5 Things I Learned About Writing From Maggie Stiefvater

1. Your hook is NEVER a landscape description

Your hook, which is 99.9% of the time your opening line, is ALWAYS about the people.
Declarations are far more interesting and engaging than a landscape description. For example, don't these three opening lines draw you in instead of making you yawn:

"It is the first of November and so, today, someone will die."  --Prologue, The Scorpio Races, Maggie Stiefvater

"People say my brothers would be lost without me, but really, I'd be lost without them." --Chapter 1, The Scorpio Races, Maggie Stiefvater

"Blue Sargent had forgotten how many times she'd been told that she would kill her true love." --Prologue, The Raven Boys, Maggie Stiefvater

"It was freezing in the churchyard, even before the dead arrived." Chapter 1, The Raven Boys, Maggie Stiefvater

2. Multiple Points of View are for exploring major characters from different perspectives

I used to hate multiple points of view with a passion. I would usually drop a book back into the pile if it switched between two or more people. But then I read The Raven Boys and when I reached Adam's POV where he dug further into Gansey's personality and character and gave us a deeper understanding of him, I finally found a powerful use for multiple POVs and a reason to love them.

Take a look at this quote from The Raven Boys.

"This is why Adam could forgive that shallow, glossy version of Gansey he'd first met. Because of his money and his good family name, because of his handsome smile and his easy laugh, because he liked people and (despite his fears of the contrary) they liked him back, Gansey could've had any and all of the friends that he wanted. Instead he had chosen the three of them, three guys who should've, for three different reasons, been friendless." --The Raven Boys, Maggie Stiefvater

Boom. Suddenly, you know more about Gansey and Adam both than you did before, and boom, you love them just a little bit more.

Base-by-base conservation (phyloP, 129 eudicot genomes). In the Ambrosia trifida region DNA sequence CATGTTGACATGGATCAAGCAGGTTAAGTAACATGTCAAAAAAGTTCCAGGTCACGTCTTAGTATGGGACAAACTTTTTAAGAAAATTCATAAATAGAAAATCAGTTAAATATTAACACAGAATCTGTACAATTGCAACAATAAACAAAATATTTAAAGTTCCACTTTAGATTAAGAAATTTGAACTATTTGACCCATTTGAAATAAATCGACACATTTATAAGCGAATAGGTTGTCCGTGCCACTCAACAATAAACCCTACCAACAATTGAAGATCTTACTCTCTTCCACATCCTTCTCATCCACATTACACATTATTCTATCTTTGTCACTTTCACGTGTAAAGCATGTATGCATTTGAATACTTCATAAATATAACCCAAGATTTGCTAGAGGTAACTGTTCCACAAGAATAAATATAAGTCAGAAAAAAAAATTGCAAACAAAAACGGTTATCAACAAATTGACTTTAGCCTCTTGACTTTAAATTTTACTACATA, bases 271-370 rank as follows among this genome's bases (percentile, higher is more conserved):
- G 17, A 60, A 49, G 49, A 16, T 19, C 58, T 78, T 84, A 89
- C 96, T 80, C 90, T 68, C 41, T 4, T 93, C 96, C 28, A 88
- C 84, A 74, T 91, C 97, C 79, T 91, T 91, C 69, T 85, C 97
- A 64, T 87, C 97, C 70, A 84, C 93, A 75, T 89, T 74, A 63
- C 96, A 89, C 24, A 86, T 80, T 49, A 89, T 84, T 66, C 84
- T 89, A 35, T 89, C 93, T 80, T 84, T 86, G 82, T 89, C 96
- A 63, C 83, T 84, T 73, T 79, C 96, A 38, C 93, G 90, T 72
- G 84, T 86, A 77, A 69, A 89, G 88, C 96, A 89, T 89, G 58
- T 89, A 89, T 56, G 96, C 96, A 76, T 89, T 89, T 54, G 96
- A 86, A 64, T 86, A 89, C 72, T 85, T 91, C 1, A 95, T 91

Multiple POV has many uses, but I think this kind should be utilized much more often.

3. There is always a bigger story underneath

Just on the surface, I fell in love with Blue, Gansey, Ronan, Adam, and Noah, and their search for a dead Welsh king. Puck and Sean, from The Scorpio Races, will always be my favorite characters. But Maggie Stiefvater took everything you loved and blew it up to something way more complicated and intertwined than I ever thought possible, taking roads and dimensions so completely unexpected and making them work, especially the dreamworld dimension. Never expected any of that. She's pretty much a master at this.

Always, always look for the bigger story underneath. Always say to yourself, "Ok. So I know this is happening. But what's REALLY going on here?"

4. Never write down to a teenager, especially in YA books

Maggie is not afraid to write anything that today's teenagers might "not get." And this goes all the way from characters who are much more grown up than their years, to plot and grammatical form. She doesn't write simply just for the age genre.

She writes characters, namely in The Scorpio Races and The Raven Boys, who think like adults, who know more than their age requires because they are smart and intuitive, and it is a part of who they are.

I believe this is one of the most important things you can do as a YA writer today. Never not write something because you don't think your audience won't understand it. Because youth today need something to sympathize with AND aspire to. They need to be looking forward to being a better person, not assurance that they can stay in their comfort zone all their lives.

5. Never be afraid to break rules

This wasn't so much something I learned as it is something I always seek affirmation for. And Maggie affirmed it for me a million times over.

Maggie breaks all the rules. From structure, to character arc, to grammatical formatting, to chapters that are only a few paragraphs long. And she does it published.

Always strive to be original.

Always be creative.

Rules are rules. Except when you're a creative.

Then you get to get really creative and discover all the ways you can break the rules.

Maggie Stiefvater is a master of breaking rules.

Love, Kayla


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